don’t consume beef because their
religion prohibits it.
This is no explanation, you must
also ask, why Hinduism has this kind
of reverence for cattle but Islam,
Judaism, and Christianity do not
Materialist interpretation: a cultural complex adapted
to a specific ecological setting characterized by plow
agriculture and vast populations:
require oxen (castrated male cattle) to draw
plows — in chronic short supply
also, cows convert marginally useful resources (garbage,
odd patches of grass) into useful resources (milk, butter,
the ideology grew up to support the practice, which was
ecologically necessary to sustain the vast population
Materialists place the stress on the priority of the material
factors (“functions”) over the ideological factors.
 do not deny that an ideology of the “sacred cow”
emerged and flourished
 but take the position that the ideology is the
dependent variable (the “effect”), while the overall
ecological adaptation is the independent variable
(the “cause”)
“folk models” usually
reverse the sequence of
causation and hence folk
models are rarely adequate
accounts of any situation
can we be so dismissive of the informant’s emic viewpoint if
culture is rooted in values and meanings held by
What does it say about individual free will and purpose
oversimplification via reduction
 Is it ethnocentric?
Postmodernists view: science is itself a culturally
determined phenomenon that is affected by class, race and
other structural variables
Do all food taboos have functional explanations; are such
explanations intrinsically more satisfying than symbolic ones
Symbolic or Interpretive Anthropology
1960s –1970s general reevaluation of cultural
anthropology as a scientific enterprise
From function to meaning
from materialist theories to idealist theories
shift toward issues of culture and interpretation and
away from grand theories
increased emphasis on the way in which individual
actions creatively shape culture
Most “symbolicists” would agree on these two points:
1. culture is, fundamentally, a symbolic system and
so analysis of cultural symbols provides the
natural point of entry into a cultural universe
2. If culture is symbolic then it follows that it is used
to create and convey meanings since that is the
purpose of symbols.
 If meanings are the end products of culture then
understanding culture requires understanding the
meanings of its creators and users
Thick Description Toward and
Interpretive Theory of Culture
“The concept of culture I espouse…is
essentially a semiotic one. Believing,
with Max Weber, that man is an
animal suspended in webs of
significance he himself has spun, I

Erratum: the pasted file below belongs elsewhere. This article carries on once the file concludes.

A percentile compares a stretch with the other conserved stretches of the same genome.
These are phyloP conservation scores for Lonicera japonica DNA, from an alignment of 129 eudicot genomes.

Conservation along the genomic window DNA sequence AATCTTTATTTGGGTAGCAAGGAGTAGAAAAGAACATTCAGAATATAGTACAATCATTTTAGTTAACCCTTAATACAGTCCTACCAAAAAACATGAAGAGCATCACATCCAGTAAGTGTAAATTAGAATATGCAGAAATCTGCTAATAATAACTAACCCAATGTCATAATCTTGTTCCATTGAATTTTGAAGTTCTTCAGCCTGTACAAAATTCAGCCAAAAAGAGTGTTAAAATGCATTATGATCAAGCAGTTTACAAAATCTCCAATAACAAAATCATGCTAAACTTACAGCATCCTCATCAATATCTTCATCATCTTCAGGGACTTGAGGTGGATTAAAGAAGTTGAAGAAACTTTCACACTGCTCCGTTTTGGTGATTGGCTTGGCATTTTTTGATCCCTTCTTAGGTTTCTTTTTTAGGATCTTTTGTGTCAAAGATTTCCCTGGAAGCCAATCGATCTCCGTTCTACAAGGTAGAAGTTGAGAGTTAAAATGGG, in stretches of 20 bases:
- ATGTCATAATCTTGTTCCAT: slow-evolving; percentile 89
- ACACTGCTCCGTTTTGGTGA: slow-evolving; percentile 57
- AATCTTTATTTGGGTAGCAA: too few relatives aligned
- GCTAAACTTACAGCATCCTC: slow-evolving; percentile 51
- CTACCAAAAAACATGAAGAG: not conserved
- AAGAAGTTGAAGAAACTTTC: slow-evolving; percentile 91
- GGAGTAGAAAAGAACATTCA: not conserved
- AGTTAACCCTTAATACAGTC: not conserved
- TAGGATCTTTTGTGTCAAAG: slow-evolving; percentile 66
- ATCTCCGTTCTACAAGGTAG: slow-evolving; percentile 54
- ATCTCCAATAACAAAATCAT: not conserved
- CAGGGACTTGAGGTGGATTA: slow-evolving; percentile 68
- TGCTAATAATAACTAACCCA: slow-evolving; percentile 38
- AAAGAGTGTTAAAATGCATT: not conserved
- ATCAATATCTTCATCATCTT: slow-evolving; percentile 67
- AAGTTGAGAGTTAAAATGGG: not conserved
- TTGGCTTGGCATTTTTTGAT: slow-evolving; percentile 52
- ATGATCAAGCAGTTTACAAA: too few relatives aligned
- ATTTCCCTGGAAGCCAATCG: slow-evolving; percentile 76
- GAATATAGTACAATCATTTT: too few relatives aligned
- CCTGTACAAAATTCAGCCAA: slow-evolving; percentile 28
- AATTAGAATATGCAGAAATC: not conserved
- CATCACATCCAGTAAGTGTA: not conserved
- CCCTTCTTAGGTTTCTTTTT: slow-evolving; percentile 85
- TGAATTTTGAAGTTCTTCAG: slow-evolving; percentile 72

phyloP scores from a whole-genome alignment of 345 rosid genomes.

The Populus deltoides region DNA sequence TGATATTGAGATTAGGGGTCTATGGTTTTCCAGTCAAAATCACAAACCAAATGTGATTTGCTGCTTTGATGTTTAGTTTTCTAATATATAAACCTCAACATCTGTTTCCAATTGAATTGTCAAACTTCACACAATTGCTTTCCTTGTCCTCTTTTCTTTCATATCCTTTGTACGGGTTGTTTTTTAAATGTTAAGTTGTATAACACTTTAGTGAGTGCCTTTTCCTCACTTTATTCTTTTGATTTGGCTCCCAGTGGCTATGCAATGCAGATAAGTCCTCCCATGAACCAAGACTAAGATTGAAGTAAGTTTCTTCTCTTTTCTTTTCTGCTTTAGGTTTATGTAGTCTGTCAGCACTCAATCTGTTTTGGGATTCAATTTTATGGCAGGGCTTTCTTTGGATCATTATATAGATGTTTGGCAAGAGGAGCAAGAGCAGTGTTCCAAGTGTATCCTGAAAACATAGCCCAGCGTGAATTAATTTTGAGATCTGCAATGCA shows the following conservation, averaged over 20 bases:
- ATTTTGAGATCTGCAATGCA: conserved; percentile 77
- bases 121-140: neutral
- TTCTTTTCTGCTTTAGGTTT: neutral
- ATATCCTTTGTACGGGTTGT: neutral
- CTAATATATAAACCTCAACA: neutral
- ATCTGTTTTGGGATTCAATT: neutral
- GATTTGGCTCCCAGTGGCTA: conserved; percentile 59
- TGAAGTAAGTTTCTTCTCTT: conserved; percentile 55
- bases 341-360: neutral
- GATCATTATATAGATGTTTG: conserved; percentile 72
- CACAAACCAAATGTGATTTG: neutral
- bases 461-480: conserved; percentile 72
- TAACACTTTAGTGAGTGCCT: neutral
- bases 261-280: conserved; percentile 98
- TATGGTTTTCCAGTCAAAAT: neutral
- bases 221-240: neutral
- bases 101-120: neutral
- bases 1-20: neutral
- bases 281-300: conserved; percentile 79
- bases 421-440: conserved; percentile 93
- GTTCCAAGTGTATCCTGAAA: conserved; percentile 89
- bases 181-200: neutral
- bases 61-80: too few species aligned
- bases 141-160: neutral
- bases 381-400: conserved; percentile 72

take cultures to be those webs, and
the analysis of it to be therefore not
an experimental science in search of
law, but an interpretive one in search
of meaning”. (Geertz The
Interpretation of Cultures 1973:5)
Clifford Geertz 1926-
Geertz’ Interpretive Anthropology:
PREMISE: “man is an animal suspended in webs
of significance he himself has spun” and our name
for those webs is culture
CONCLUSION: “the analysis of it therefore is not
an experimental science in search of law but an
interpretive one in search of meaning”
Deep Play: The Balinese Cockfight
It is not just cocks that are fighting but men
Cocks are masculine symbols
The word cock is used metaphorically to mean bachelor,
lady-killer, tough guy etc
The Balinese
cockfight, is
fundamentally a
of status
nothing really
happens at a
The conflicts, alliances, wins and losses are all symbolic of
things that happen elsewhere.
In the cockfight all action is symbolic.
The real causes lie elsewhere, presumably in material
If cultural knowledge is inherently interpretive, how can we
invalidate the truth of an interpretation since there are potentially
as many true interpretations as there are members of a culture?
I.e. If ethnography is interpretation how can we know that
interpretation is correct.
Most of us cannot go to Bali and check the interpretation
if all such claims are equally valid, then the most anthropology
can hope for is to create a rich documentary of multiple
interpretations, none denied and none privileged.
This means that it cannot be a science since it cannot generalize
from truth statements or tests the statements against empirical
data; the nature of culture precludes this
Geertz triggered a profound rethinking of the
anthropological enterprise
forced anthropologists to become aware of the cultural
contexts they interpret and the ethnographic texts they create.
He is also touched off a major debate in about the
fundamental nature of anthropology
These Issues arose against a backdrop of a changing world
and world view
As independence movements transformed former colonial
subjects into new national citizens, inter-group conflicts
intensified as power was reconfigured and new governments
exerted their control
For the first time, Anthropology directly criticized as
the ‘handmaid of colonialism’...
 assisting in the pacification of peoples
 use of ethnographic information about them in
their own subjugation
 providing justifications for the colonial system
1978 Orientalism
 scathing analysis of Western scholarship on
the Middle East
 this scholarship = an ideological tool of
 the West creates a simplistic stereotype of
the Orient and subsequent scholarship
studies not the Orient but rather reaffirms
the stereotype
 the ‘other’ presented as timeless, changeless,
essentialized (in contrast to Westerners’
concept of themselves as individuals in
particular historical contexts)
 the power relationship between the
constructing subject and constructed object
Edward Saïd
 ignores the variability of Middle Eastern society and substitutes a
single ‘mentality’ to stand for the Orient
 evidence selected to fit the schema and contrary evidence ignored